Spellberg adds to this familiar story well a valuable and unfamiliar twist, introducing Islam as a focal-point of American thought and argument. Were Muslims to be excluded from America? Was Islam antithetical to American ideas of religious freedom and openness of citizenship?
Spellberg begins her answers to these questions by analyzing Europeans’ and Americans’ negative and positive images of Islam between the mid-sixteenth century and the eighteenth century. For example, the French jurist and philosophe Charles Louis Secondat, baron de Montesquieu, made Muslim diplomats the viewpoint characters of his pathbreaking satirical novel The Persian Letters, which presented European laws, institutions, manners, and morals from an “outsider” Muslim perspective. Yet many Europeans and Americans, seeing Muslims as perennial adversaries of Christianity from the Crusades, insisted that Muslims had no claim to religious liberty because of their supposed hostility to the idea of liberty. Turning from a general overview to focus on Jefferson, Spellberg devotes the core of her book to examining his seemingly antithetical views with regard to Islam and its believers. Though Jefferson was a harsh critic of Islam as a religion (as he was of all Abrahamic religions) and of the hostage-taking and ransom-seeking practices of Muslim states in the Mediterranean (the “Barbary Pirates,” against whom he unsuccessfully tried to organize a Euro-American naval alliance), he also was a staunch advocate of religious freedom even for those falling outside the conventional spectrum of Protestant Christian believers, including Catholics, Jews,and Muslims. Jefferson’s views differed from those of his friend and diplomatic colleague John Adams, who dismissed Jefferson’s quest for an alliance against the Barbary states as unrealistic and who rejected the inclusion of Muslims within an evolving American definition of religious freedom.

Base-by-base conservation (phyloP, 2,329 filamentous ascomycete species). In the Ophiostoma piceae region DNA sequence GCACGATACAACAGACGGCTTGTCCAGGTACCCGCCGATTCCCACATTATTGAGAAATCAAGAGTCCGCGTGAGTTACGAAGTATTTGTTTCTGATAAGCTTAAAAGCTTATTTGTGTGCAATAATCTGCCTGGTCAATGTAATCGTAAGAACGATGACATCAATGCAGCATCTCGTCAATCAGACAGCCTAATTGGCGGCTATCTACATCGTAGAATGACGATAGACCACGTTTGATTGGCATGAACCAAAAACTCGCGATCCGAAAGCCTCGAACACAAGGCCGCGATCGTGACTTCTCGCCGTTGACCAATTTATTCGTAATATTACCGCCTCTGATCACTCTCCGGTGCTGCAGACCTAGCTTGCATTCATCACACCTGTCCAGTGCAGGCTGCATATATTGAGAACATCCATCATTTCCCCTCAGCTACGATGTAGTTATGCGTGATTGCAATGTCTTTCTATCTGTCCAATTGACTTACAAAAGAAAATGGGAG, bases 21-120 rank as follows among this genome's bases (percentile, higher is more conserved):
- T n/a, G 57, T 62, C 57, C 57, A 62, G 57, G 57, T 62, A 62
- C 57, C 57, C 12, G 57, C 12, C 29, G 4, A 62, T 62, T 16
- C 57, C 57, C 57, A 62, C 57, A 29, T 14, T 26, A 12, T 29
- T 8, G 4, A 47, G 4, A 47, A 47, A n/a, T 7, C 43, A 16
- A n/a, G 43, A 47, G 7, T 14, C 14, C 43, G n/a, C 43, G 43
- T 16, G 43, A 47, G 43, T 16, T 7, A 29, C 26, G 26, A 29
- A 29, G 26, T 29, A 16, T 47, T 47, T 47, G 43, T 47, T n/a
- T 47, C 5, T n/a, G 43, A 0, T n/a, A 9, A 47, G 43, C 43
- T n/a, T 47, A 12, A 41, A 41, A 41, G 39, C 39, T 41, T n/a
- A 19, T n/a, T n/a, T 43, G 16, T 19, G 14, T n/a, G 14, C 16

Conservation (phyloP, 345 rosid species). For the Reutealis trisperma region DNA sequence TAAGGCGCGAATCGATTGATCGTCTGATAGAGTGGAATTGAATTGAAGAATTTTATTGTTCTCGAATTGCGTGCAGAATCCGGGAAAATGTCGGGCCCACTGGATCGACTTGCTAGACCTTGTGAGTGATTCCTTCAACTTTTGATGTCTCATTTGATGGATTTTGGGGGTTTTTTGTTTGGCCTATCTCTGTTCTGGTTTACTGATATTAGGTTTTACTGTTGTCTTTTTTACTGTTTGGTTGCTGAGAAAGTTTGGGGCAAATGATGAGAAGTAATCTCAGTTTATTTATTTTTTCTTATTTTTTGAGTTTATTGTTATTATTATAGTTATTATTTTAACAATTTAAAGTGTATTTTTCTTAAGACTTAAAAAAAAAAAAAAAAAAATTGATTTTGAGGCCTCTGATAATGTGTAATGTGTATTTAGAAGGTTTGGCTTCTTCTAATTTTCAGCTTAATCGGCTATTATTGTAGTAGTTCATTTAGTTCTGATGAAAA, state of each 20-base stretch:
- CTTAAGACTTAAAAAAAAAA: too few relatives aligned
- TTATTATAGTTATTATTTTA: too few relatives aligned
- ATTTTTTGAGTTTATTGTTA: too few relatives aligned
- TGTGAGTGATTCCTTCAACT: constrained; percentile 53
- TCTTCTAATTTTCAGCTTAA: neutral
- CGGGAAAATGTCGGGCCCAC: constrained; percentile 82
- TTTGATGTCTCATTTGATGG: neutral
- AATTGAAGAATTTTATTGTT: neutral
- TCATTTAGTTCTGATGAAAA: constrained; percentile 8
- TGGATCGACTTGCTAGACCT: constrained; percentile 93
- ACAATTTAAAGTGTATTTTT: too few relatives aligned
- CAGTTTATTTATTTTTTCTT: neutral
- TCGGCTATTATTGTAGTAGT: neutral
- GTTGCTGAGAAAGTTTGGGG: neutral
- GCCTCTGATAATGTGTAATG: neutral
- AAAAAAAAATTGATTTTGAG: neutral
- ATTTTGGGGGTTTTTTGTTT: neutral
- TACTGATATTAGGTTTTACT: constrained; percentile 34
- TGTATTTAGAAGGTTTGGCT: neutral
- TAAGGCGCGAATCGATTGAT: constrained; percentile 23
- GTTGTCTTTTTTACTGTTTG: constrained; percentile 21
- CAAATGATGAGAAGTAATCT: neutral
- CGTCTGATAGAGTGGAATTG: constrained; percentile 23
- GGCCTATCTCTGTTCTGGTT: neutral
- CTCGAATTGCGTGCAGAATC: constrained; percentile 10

– The Declaration of Independence (Liberty Blitzkrieg, July 4, 2013):
In case it’s been a while…
The Unanimous Declaration of the
Thirteen United States of AmericaIn Congress, July 4, 1776
When in the Course of human events, it becomes necessary for one people to dissolve the political bands which have connected them with another, and to assume among the powers of the earth, the separate and equal station to which the Laws of Nature and of Nature’s God entitle them, a decent respect to the opinions of mankind requires that they should declare the causes which impel them to the separation.
We hold these truths to be self-evident, that all men are created equal; that they are endowed by their Creator with certain unalienable rights; that among these are Life, Liberty, and the pursuit of Happiness; that, to secure these rights, governments are instituted among Men, deriving their just powers from the consent of the governed; that whenever any form of government becomes destructive of these ends, it is the right of the people to alter or to abolish it, and to institute new government, laying its foundation on such principles, and organizing its powers in such form, as to them shall seem most likely to effect their safety and happiness. Prudence, indeed, will dictate that governments long established should not be changed for light and transient causes; and accordingly all experience hath shown that mankind are more disposed to suffer, while evils are sufferable than to right themselves by abolishing the forms to which they are accustomed. But when a long train of abuses and usurpations, pursuing invariably the same object, evinces a design to reduce them under absolute despotism, it is their right, it is their duty, to throw off such government, and to provide new guards for their future security. Such has been the patient sufferance of these colonies; and such is now the necessity which constrains them to alter their former systems of government. The history of the present King of Great Britain is a history of repeated injuries and usurpations, all having in direct object the establishment of an absolute tyranny over these states. To prove this, let facts be submitted to a candid world.